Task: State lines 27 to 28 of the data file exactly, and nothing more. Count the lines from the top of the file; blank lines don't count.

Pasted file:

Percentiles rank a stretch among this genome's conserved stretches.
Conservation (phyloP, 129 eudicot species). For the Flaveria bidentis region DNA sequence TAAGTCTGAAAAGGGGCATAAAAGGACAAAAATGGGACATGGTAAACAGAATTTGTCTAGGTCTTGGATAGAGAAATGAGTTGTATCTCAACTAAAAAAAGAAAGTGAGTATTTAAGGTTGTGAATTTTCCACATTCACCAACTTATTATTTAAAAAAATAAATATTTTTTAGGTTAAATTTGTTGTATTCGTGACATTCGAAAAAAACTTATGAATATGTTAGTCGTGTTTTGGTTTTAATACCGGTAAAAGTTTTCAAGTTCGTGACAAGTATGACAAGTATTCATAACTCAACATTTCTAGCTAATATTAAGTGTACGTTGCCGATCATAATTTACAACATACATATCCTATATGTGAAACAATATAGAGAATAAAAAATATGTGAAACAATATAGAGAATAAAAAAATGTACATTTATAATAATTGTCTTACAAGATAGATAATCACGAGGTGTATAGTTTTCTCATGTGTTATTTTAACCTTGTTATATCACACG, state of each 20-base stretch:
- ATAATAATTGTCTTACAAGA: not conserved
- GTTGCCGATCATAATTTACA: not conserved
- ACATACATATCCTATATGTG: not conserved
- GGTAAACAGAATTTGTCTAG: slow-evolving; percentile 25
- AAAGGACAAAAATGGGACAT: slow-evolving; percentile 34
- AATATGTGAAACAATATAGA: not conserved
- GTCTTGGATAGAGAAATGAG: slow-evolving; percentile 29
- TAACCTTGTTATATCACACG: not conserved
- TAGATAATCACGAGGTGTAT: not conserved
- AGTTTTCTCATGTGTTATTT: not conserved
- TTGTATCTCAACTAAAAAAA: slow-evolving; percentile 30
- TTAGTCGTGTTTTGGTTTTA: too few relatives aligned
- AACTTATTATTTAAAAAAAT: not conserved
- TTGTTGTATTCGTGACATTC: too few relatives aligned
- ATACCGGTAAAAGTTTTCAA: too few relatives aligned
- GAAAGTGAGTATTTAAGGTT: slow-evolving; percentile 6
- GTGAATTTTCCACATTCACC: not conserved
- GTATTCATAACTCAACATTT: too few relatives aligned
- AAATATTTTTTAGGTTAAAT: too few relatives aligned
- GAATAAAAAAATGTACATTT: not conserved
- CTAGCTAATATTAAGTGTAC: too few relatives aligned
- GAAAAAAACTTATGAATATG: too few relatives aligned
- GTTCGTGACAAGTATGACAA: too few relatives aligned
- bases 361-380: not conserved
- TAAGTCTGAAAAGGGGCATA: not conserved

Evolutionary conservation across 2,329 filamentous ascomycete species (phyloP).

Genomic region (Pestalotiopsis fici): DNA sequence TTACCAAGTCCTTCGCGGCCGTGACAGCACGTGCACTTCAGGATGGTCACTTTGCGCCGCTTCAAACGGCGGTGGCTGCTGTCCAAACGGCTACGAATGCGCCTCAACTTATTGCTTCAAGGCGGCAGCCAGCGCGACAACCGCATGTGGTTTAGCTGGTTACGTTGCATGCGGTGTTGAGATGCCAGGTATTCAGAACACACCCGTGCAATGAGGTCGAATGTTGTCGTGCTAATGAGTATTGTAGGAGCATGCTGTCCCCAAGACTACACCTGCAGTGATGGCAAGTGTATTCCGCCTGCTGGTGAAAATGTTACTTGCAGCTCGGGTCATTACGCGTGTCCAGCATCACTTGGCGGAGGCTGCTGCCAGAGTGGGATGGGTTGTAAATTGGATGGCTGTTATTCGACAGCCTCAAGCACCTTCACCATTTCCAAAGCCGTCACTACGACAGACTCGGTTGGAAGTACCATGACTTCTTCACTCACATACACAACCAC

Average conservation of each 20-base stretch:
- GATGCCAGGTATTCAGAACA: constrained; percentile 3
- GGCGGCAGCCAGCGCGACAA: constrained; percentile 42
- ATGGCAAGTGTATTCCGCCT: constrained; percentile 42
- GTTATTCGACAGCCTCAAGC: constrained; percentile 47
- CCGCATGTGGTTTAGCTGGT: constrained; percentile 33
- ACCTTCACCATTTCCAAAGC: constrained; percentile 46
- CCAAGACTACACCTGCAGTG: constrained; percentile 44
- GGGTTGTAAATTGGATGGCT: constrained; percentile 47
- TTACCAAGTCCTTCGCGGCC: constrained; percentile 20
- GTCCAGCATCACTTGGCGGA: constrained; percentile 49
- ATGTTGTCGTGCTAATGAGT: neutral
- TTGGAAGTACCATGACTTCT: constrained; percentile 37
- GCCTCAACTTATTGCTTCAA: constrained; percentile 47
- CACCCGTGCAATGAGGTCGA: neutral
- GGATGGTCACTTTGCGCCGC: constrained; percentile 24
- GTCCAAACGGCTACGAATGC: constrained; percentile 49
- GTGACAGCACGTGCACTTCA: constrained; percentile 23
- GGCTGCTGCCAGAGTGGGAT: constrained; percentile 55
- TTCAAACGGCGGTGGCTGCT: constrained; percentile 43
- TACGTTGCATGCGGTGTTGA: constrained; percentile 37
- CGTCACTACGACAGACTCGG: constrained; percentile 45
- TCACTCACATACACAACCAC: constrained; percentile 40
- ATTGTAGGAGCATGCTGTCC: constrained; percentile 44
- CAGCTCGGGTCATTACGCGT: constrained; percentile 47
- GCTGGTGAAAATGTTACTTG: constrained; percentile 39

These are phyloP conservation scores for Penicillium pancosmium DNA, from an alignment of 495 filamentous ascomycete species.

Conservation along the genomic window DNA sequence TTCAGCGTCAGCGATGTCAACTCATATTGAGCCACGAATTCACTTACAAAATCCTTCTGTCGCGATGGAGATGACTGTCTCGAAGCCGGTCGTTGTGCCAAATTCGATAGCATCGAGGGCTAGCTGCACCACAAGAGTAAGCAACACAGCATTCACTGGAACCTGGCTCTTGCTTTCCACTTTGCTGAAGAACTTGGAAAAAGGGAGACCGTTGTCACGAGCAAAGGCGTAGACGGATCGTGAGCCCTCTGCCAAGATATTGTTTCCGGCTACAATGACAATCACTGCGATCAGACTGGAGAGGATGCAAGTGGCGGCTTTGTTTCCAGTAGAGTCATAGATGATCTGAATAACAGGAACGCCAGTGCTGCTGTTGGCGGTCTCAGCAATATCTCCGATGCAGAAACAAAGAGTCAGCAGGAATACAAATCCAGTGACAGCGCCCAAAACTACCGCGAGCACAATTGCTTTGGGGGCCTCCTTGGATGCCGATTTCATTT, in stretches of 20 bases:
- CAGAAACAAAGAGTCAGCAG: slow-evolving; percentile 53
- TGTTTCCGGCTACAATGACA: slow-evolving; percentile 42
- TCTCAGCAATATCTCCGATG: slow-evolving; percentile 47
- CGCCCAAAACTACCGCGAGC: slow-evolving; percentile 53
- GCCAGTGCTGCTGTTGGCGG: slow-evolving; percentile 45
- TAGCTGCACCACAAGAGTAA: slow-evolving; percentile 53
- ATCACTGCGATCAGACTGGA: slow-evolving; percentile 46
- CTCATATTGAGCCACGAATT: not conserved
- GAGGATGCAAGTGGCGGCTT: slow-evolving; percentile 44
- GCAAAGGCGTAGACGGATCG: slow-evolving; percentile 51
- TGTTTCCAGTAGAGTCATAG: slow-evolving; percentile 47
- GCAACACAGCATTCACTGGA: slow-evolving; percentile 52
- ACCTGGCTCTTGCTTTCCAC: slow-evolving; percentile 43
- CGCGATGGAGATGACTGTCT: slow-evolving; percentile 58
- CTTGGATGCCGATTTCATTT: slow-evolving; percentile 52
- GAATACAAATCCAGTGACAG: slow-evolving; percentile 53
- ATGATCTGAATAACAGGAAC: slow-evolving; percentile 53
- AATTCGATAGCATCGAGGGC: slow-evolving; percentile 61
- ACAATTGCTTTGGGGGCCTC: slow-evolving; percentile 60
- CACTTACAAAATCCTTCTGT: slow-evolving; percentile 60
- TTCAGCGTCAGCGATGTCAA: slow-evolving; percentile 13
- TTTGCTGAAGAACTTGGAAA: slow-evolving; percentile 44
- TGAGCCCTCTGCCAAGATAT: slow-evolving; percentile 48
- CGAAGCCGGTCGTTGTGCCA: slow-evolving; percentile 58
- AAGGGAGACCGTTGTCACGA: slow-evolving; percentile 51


- TAAGTCTGAAAAGGGGCATA: not conserved

Evolutionary conservation across 2,329 filamentous ascomycete species (phyloP).